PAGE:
By Neal St. Anthony Star Tribune (Minneapolis)
WWR Article Summary (tl;dr) Sisters Laura Kelly and Anjie Cayot have hit the sweet spot with their IT consultancy firm which is focusing on the fastest-growing component of the tech world -- female and minority workers.
Star Tribune (Minneapolis)
When Laura Kelly launched IT consultancy Keyot with sister Anjie Cayot out of Kelly's basement a decade ago, she was burned out from travel and fed up making money for big-company employers.
The siblings accomplished their first objective in a hurry: establishing a growth company, which this year is projected to reach revenue of $25 million-plus from the work of nearly 200 IT consultants and staff.
They also, as female owners and farsighted entrepreneurs, have hit the sweet spot with the fastest-growing component of the tech world -- female and minority workers whose ranks are growing at roughly double the pace of the overall IT-business services employment market in the Twin Cities area.
"I like to call Crew 212 our millennial launchpad," said Kelly. "And we've made it really simple for clients," particularly smaller ones who can't afford $100-plus per hour Keyot IT professionals, much less the $200-plus-an-hour fees of national consultants.
"Our [Crew 212] analytical talent is $57 an hour and our software engineers are $70," Kelly said. "And the client may want us to build a blended solution and give them that senior person and a couple of Crew 212 people.
Keyot takes rookie IT people, who have some requisite IT-and-analytical skills but lack traditional computer-science training, through a several-week boot camp. After that, they launch them through participating clients. The client can hire them after a year, or the talent stays another year with the client, or another client, as a Keyot consultant.
"The client [if a hire is made] is paying our placement fee through that $57-an-hour rate," Kelly said. "It's baked in. That's easier for most clients" than a five-figure fee at hire.
Keyot launched Crew 212 in 2010. "When we started as women in IT," recalls Cayot, "women were underrepresented in information technology. We've focused a lot by looking at other underrepresented populations. Every one of our clients is saying they want their workforce to mirror their client base."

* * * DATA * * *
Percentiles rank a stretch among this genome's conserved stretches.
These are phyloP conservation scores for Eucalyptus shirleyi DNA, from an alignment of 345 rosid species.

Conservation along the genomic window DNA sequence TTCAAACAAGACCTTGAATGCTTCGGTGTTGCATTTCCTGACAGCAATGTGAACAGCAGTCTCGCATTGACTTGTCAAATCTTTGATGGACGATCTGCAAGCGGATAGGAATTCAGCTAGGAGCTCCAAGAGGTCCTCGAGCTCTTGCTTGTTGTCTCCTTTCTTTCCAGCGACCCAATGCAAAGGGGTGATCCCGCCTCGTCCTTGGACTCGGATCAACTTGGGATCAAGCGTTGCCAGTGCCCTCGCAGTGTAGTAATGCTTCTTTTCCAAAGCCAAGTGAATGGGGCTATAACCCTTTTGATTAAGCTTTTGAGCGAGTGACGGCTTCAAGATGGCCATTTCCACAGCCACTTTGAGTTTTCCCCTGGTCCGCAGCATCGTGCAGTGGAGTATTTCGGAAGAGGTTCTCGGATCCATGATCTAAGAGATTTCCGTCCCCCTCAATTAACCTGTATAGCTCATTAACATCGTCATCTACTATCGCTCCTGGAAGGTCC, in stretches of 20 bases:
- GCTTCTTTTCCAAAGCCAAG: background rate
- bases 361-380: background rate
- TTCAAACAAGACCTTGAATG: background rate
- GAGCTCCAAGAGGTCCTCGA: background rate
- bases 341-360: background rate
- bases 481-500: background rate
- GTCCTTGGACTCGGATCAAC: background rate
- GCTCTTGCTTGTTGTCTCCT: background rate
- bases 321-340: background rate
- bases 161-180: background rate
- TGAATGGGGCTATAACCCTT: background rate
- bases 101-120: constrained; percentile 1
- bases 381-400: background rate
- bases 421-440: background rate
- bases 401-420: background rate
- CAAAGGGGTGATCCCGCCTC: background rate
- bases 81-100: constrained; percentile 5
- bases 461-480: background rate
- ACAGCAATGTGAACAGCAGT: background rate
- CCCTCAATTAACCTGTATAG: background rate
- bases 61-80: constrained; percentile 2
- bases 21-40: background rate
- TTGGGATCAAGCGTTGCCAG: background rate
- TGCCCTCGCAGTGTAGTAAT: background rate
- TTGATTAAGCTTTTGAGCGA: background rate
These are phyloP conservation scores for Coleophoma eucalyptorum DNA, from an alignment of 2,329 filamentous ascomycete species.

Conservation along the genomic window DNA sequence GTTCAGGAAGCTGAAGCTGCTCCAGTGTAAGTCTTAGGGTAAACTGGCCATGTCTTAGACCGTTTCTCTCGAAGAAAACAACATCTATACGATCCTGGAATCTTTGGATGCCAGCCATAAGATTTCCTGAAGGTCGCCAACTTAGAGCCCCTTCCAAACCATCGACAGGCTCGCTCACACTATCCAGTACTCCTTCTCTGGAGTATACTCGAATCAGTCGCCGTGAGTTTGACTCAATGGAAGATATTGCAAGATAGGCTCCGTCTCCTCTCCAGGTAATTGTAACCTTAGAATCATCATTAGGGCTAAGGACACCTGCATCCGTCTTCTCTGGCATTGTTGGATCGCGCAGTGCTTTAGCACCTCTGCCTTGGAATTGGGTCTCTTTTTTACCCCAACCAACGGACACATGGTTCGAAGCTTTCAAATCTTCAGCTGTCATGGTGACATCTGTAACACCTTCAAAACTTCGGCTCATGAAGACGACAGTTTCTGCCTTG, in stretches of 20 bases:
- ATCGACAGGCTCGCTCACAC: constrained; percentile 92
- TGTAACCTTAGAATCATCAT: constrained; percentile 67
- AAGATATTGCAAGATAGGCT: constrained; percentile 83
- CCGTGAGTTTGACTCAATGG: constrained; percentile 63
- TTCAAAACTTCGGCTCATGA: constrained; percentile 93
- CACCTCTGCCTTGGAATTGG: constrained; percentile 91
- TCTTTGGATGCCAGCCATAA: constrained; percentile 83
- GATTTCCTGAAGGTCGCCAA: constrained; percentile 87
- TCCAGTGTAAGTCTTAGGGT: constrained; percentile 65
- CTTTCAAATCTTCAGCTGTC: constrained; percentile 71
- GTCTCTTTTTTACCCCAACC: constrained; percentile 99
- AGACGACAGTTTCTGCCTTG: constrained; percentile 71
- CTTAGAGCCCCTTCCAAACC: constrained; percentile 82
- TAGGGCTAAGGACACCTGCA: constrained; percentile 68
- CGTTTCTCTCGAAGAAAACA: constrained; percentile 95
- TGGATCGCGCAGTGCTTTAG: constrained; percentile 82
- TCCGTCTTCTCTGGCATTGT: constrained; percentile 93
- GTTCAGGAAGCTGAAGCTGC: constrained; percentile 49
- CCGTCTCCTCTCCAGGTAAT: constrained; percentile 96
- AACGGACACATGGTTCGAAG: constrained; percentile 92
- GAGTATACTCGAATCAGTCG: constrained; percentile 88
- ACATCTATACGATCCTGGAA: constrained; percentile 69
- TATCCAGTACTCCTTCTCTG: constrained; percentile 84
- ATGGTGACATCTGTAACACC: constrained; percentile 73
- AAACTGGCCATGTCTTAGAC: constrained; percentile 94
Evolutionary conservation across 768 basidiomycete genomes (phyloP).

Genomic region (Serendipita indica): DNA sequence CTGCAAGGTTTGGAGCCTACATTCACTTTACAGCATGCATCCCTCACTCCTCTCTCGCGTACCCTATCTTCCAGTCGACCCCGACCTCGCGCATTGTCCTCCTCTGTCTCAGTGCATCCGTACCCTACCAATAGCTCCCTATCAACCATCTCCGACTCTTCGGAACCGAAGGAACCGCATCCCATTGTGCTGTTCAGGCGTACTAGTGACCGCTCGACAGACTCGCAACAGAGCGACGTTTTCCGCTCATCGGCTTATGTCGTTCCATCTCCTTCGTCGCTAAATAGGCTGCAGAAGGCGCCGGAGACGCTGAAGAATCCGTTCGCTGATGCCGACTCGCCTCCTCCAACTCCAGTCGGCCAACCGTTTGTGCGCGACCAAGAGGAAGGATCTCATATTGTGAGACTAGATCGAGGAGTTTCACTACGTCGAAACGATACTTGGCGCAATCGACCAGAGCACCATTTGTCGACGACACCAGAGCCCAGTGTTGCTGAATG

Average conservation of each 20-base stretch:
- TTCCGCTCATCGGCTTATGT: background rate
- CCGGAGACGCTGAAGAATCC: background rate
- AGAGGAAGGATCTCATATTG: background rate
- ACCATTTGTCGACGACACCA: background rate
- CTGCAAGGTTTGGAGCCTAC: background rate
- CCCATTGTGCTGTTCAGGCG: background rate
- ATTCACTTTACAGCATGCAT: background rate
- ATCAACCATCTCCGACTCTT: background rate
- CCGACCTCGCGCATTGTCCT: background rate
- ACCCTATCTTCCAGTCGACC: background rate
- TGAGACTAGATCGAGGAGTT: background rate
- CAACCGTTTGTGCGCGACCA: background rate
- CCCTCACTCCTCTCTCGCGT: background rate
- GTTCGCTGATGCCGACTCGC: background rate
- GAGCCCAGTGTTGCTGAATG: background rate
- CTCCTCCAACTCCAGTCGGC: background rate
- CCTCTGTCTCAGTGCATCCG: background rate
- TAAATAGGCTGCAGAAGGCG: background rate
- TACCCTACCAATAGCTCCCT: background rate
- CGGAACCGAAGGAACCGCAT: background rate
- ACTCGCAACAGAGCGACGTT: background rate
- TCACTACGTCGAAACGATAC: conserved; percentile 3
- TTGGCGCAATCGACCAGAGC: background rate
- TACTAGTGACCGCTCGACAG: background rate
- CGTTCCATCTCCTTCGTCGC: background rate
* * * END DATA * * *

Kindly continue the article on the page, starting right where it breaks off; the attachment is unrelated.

Skarlett Salazar, a recent applied economics graduate from the University of Minnesota, is one of those Crew 212 workers.
A Nicaraguan by birth who immigrated with her parents to the United States as a child, Salazar credits her father, Noel, a factory worker, and her late mother as inspiration to get through college and make a career.
It took awhile and involved a lot of work.
"I had to do a paper for my entrepreneurship class at the university; I was a business minor, and the assignment was to interview a CEO and I found Laura Kelly," Salazar recalled. "I am a nontraditional hire. I didn't think of myself as an IT person.
"But I'm a math person and I like statistics. I wanted to work with data and that is really part of this field. My team builds data basis for our clients. We can convert to full time with a client when there's a position or stay as a consultant. The work is interesting. I basically get paid to solve problems."
A majority of Crew 212 consultants are women.
The job forecasters estimate that there will be up to 200,000 IT-related job openings in Minnesota over the next decade, thanks to economic and technology growth, as well as baby boomer retirements of mostly white men.
"We started 212 as junior-project delivery service," Cayot said. "It's broadened to data analytics, IT security, software engineering and business process automation. We look at how we can transform people with raw talent and skills into a lucrative IT future. I don't think we have a choice.
"IT isn't so much a vertical anymore, its own line of business. Every functional area has a component of technology that's enabled through technology or delivers a customer service through tech or delivers something within the company. It's a huge opportunity for the next generation. You can have a career in technology without being a software developer or software architect ... requiring a four-year computer science degree.
Kelly said Keyot doesn't "focus on placing females over males in our opportunities.
We look for parity. We look to find opportunities for women who didn't come up the traditional path and we look for women who have potential to go to the next level. We feel the contribution is to see parity."
Keyot specializes in placing teams of people with regulated financial institutions, such as major and community banks.
"The clients choose the people they want to hire," Cayot said.